Finally we soldered a battery connector to the Pro Mini. This was made with short lengths of wire and a two pin female machine pin header. These wires were soldered to the pins marked GND and RAW on the Pro Mini. The ends of the wires at the pin header were covered with heat shrink tubing for protection. The JST connector was cut from the LiPo battery leads (don't throw it away!) and a matching male pin header was soldered to the battery leads and they too were covered with heat shrink tubing. I ended up shortening the battery leads quite a bit to save weight and space. Note that when the data logger is placed in the rocket the X axis arrow on the accelerometer needs to point up in order for it to work properly.
To charge the battery a matching two pin female connector was soldered to the cut off JST connector and this is then plugged into the single cell LiPo charging circuit to charge the battery. The finished weight of the data logging circuit and battery came to 12.03 grams.
Now that the circuit is done it's time for programming...
Step 5: Program the Data Logger
Let's load some code!
Programming the Arduino is super easy. If you're not familiar with Arduino I wrote a basic guide to programming here.To program the Arduino you need to unplug the OpenLog board as it shares the same pins as the FTDI board needs during programming. The machine pin headers are a slightly different size than standard headers so I connect the FTDI board using jumper wires.
Once the Arduino is programmed you can plug the OpenLog back into its header, connect the battery and check it out- there a couple of LEDs on the OpenLog that should light up. It should log data to the SD card just like what is shown in the photo- it will be labeled LOG#####.TXT on the SD card. The OpenLog is configured to communicate at 9600 baud rate so it's good to go out of the box. If you have trouble with it open up the SD card and look at the file labeled CONFIG.TXT and make sure the first line at the top says 9600- if the baud rate doesn't match the card won't record data properly.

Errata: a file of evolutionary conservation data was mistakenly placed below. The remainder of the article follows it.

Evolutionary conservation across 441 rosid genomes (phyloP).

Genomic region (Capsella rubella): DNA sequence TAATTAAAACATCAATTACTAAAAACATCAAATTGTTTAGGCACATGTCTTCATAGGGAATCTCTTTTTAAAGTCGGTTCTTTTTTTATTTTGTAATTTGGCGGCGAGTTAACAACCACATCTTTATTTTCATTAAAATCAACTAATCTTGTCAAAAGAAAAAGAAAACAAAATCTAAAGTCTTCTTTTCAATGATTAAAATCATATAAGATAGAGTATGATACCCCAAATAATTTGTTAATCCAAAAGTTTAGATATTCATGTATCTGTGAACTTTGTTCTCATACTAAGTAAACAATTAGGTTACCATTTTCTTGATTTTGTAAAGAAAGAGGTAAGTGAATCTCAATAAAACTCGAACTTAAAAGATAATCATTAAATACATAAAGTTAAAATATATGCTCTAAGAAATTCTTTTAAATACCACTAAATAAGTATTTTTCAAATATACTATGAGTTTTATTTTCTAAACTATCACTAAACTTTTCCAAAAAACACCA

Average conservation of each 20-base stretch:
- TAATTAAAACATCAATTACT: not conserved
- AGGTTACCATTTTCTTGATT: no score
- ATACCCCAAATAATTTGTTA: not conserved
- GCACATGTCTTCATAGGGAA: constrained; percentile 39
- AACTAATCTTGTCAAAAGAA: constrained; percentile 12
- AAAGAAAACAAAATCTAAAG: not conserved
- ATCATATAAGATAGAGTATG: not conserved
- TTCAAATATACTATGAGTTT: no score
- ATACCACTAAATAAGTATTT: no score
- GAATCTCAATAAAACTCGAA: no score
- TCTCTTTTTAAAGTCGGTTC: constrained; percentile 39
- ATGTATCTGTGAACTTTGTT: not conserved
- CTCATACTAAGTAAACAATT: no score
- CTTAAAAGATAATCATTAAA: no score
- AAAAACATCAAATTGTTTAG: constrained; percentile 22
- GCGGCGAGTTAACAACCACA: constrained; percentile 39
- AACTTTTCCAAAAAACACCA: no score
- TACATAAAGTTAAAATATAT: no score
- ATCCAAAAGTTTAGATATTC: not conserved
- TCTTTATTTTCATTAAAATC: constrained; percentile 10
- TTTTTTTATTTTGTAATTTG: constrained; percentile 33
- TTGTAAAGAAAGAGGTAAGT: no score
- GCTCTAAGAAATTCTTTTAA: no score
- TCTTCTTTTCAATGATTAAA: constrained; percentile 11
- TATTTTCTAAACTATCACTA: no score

Every time you disconnect the battery and plug it back in the OpenLog will create a new log file on the SD card.
I've included the data logging code here so you can download it. For our experiment we only needed to read the accelerometer X axis but I went ahead and read all three axis anyway. Once the programming is complete it's time to place the data logger in the rocket and launch it.
On to the launch site!
Step 6: Launch!
3, 2, 1, launch!
For our first launch I suggested we should pump the launcher up to 60 psi. I figured that would give us a solid launch and not shoot the rocket too high. Boy was I wrong! I couldn't believe how high the rocket went and it came screaming down with a loud "thud" when it slammed into the ground. It didn't sound good... The rocket hit the ground so hard the nose cone slammed back into the body like a cork and I had to pry it out.
Upon turning the rocket over I saw there was a large hole torn in the side where the collapsed nose cone had pushed the data logger circuit back and out of the body. We also broke a fin. I was able to retrieve the circuit but the SD card had ejected and was nowhere to be seen- not only was our rocket damaged but we had no data to show for it. Bummer!